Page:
Newborn cesarean galleryA topic I see discussed online quite a lot is that of HBAC, which stands for home birth after cesarean... in other words: an attempted vaginal birth after cesarean (VBAC) taking place at home. Is HBAC a safe option? That depends. “Safe” is a subjective term – what may seem reasonably safe to one person may sound outrageously dangerous to another. So let’s look at a few important points (numbered below) about HBAC and VBAC… and from there, you decide what you think as far as safety.

Let's lay out the acronyms again quickly so there is no confusion:
VBAC = a vaginal birth for a woman with one or more previous cesarean sections
HBAC = a VBAC which takes place at home with a midwife

1. Monitoring:

To quote the American College of Obstetricians and Gynecologists (from their VBAC bulletin): "The most common sign associated with uterine rupture is fetal heart rate abnormality, which has been associated with up to 70 percent of cases of uterine ruptures. This supports the recommendation of continuous fetal heart rate monitoring in labor."

To quote the Guise study: "As stated in a prior VBAC evidence report, and echoed in studies contained in this report, there is no single sign for the occurrence of uterine rupture; however, fetal heart tracing abnormalities, particularly fetal bradycardia (reported in 33 to 100 percent of all studies) is the most frequently reported sign of uterine rupture. Other signs reported in uterine rupture studies in descending order are maternal vaginal bleeding, maternal pain, and uterine contraction disturbances."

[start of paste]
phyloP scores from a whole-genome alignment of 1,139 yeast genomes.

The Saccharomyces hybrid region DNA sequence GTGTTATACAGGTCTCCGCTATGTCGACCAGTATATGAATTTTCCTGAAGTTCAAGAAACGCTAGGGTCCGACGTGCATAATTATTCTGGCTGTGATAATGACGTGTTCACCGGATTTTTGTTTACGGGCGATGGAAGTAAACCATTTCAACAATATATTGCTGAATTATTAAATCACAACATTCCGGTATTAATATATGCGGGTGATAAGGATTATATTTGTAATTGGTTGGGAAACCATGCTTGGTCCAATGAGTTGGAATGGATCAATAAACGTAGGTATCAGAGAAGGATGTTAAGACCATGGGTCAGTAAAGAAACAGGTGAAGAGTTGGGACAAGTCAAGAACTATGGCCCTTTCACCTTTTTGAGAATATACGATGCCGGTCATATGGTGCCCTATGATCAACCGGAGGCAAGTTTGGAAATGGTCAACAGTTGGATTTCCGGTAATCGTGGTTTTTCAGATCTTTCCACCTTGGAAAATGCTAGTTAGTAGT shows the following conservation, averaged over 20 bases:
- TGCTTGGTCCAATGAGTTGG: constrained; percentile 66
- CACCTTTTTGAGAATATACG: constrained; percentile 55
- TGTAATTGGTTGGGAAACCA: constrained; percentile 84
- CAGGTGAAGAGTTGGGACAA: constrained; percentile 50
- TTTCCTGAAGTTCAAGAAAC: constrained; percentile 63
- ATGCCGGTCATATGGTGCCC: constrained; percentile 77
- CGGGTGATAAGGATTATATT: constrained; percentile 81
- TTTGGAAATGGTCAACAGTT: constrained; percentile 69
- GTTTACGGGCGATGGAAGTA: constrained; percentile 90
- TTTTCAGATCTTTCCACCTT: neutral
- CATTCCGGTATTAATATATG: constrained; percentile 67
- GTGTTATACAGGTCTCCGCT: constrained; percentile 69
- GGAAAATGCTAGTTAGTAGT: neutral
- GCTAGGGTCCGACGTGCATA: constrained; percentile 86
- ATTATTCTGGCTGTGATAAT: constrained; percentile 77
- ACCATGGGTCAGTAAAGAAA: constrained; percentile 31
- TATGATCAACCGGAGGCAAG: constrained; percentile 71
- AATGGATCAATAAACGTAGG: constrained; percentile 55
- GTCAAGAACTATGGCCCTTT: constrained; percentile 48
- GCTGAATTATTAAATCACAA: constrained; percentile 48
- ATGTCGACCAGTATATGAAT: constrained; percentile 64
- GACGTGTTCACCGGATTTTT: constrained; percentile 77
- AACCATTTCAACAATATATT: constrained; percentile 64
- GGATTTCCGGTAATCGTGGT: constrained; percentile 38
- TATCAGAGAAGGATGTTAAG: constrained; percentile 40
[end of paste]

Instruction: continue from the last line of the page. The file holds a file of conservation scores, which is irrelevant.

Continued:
Continuous electronic fetal monitoring (CEFM) for women attempting VBAC is recommended by the ACOG, American Academy of Family Physicians, SOGC (Society of Obstetricians and Gynaecologists of Canada), RCOG (Royal College of Obstetricians and Gynaecologists) and many other professional organizations and care providers around the world.

For a woman attempting HBAC, electronic fetal monitoring is not an option. A handheld Doppler or fetoscope is not the same.

2. Transfer time:

Another thing to take into account is transfer time in case of uterine rupture (chance of uterine rupture for VBAC is 1/200, or 0.5%). "Delivery of the fetus within 10-37 minutes of uterine rupture is necessary to prevent serious fetal morbidity and mortality." -Nahum GG, et al. The studies that assessed time from uterine rupture to delivery used fetal bradycardias as the sign of uterine rupture. Other studies have shown that even when cesarean sections take place under 18 minutes after prolonged decelerations have been identified, serious neonatal morbidity occurred, such as HIE.

Transfer time is therefore critically important to consider for mothers attempting HBAC (which is true for any woman attempting a birth in an out-of-hospital setting). Also consider that a hospital must do its own monitoring/assessment before performing a cesarean section. Getting dressed, out of the house and into a car (or waiting for an ambulance), travel time (traffic considerations where applicable), and hospital protocol will all affect how long it can take a mother to have a cesarean section. If you've ever been a part of a home birth transfer (I have), then you know that having a cesarean section in under 18 minutes is incredibly unlikely.

3. Mortality rates:

We have two studies in the USA that have information collected on out-of-hospital, midwife-attended VBACs: the Lieberman study (freestanding birth centers) and the MANA study (home birth). In both cases, their outcomes were identical and significantly higher than hospital outcomes. Here are the outcomes (intrapartum mortality + neonatal mortality):

Home birth (MANA study) VBAC (HBAC) mortality rate = 4.75/1000

Birth center (Lieberman study) VBAC mortality rate = 4.82/1000

Hospital (Guise study) VBAC mortality rate = 1.3/1000

(the above mortality rates are for Trial of Labor after Cesarean, in other words they are for attempted VBACs and HBACs -- not all attempted VBACs and HBACs will end in vaginal birth, some end in repeat cesarean section)